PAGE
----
Farr v. Hartford Life
United States Court of Appeals Tenth Circuit
April 22, 2009
UNITED STATES COURT OF APPEALS Elisabeth A. Shumaker FOR THE TENTH CIRCUIT
Clerk of Court
JANICE M. FARR, Plaintiff-Appellant, v. HARTFORD LIFE AND ACCIDENT INSURANCE COMPANY, Defendant-Appellee. No. 08-3209 (D.C. No. 6:07-CV-01242-MLB-DWB) (D. Kan.)
ORDER AND JUDGMENT *
Before McCONNELL, McKAY, and GORSUCH, Circuit Judges.
After two years of providing disability benefits to plaintiff Janice Farr pursuant to a group insurance policy, defendant Hartford Life and Accidental Insurance Company terminated Ms. Farr's benefits because it determined she was no longer disabled. Following an unsuccessful administrative appeal, Ms. Farr
After examining the briefs and appellate record, this panel has determined unanimously to grant the parties' request for a decision on the briefs without oral argument. See Fed. R. App. P. 34(f); 10th Cir. R. 34.1(G). The case is therefore ordered submitted without oral argument. This order and judgment is not binding precedent, except under the doctrines of law of the case, res judicata, and collateral estoppel. It may be cited, however, for its persuasive value consistent with Fed. R. App. P. 32.1 and 10th Cir. R. 32.1.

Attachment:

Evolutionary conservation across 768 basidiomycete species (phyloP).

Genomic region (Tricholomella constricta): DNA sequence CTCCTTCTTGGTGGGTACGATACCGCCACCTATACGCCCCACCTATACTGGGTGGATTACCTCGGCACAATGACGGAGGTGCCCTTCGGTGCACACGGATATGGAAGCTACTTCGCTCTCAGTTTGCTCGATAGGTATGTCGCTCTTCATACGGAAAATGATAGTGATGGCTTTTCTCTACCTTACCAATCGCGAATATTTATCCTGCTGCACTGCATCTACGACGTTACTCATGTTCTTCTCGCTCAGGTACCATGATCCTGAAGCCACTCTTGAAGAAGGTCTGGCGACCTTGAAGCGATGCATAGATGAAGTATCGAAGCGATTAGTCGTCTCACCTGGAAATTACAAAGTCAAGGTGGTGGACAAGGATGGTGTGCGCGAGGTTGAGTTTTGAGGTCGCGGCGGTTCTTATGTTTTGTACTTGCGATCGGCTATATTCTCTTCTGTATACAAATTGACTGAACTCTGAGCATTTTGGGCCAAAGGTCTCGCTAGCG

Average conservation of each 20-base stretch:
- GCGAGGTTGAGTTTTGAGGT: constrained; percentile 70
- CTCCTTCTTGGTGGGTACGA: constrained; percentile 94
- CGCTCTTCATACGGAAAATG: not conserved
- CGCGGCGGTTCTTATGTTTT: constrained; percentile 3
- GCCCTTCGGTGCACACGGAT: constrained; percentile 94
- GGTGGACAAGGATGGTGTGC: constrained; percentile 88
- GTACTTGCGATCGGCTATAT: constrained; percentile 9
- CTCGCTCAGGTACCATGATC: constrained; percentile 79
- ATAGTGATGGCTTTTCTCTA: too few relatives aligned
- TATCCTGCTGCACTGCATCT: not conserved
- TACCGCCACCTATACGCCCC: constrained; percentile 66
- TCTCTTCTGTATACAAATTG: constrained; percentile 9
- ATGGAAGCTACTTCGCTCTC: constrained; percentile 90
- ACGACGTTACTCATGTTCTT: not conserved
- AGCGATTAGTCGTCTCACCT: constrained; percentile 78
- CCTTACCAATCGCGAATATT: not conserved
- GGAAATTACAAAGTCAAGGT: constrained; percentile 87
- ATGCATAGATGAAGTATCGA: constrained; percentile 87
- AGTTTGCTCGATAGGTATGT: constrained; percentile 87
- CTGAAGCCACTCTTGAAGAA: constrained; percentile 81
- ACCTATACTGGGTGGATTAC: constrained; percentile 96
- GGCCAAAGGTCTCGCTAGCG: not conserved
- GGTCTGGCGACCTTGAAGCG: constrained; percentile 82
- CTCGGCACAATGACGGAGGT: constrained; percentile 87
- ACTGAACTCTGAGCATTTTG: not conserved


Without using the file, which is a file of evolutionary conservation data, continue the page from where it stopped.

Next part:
brought this action for judicial review under the civil enforcement provision of the Employee Retirement Income Security Act ("ERISA"), see 29 U.S.C. § 1132(a)(1). On cross-motions for summary judgment, the district court concluded Hartford's termination of benefits was supported by substantial evidence and dismissed the case. Ms. Farr appeals, and we affirm. I. Ms. Farr had worked as a registered nurse for Via Christi Health Systems for almost twenty years when she filed for disability benefits in July 2004, citing fatigue and pain associated with fibromyalgia. Disability benefits were provided under an insurance policy issued by Hartford to Via Christi as part of its employee welfare benefit plan ("Plan"). The Plan designates Hartford as the claims administrator and grants it full discretion and authority to determine eligibility for benefits. In order to receive benefits under the Plan, an employee must demonstrate she is disabled as that term is defined in the policy. The policy states that for the first two years after ceasing work, "[d]isability or [d]isabled means . . . you are prevented by . . . sickness . . . from performing one or more of the Essential Duties of Your Occupation." 1 Admin. R. at 102 (emphasis added). "After that, you must be so prevented from performing one or more of the Essentials Duties of There is a ninety day period of time during which an employee must be disabled before benefits become payable, which is called the Elimination Period, but Ms. Farr's condition during this time is not at issue in this appeal.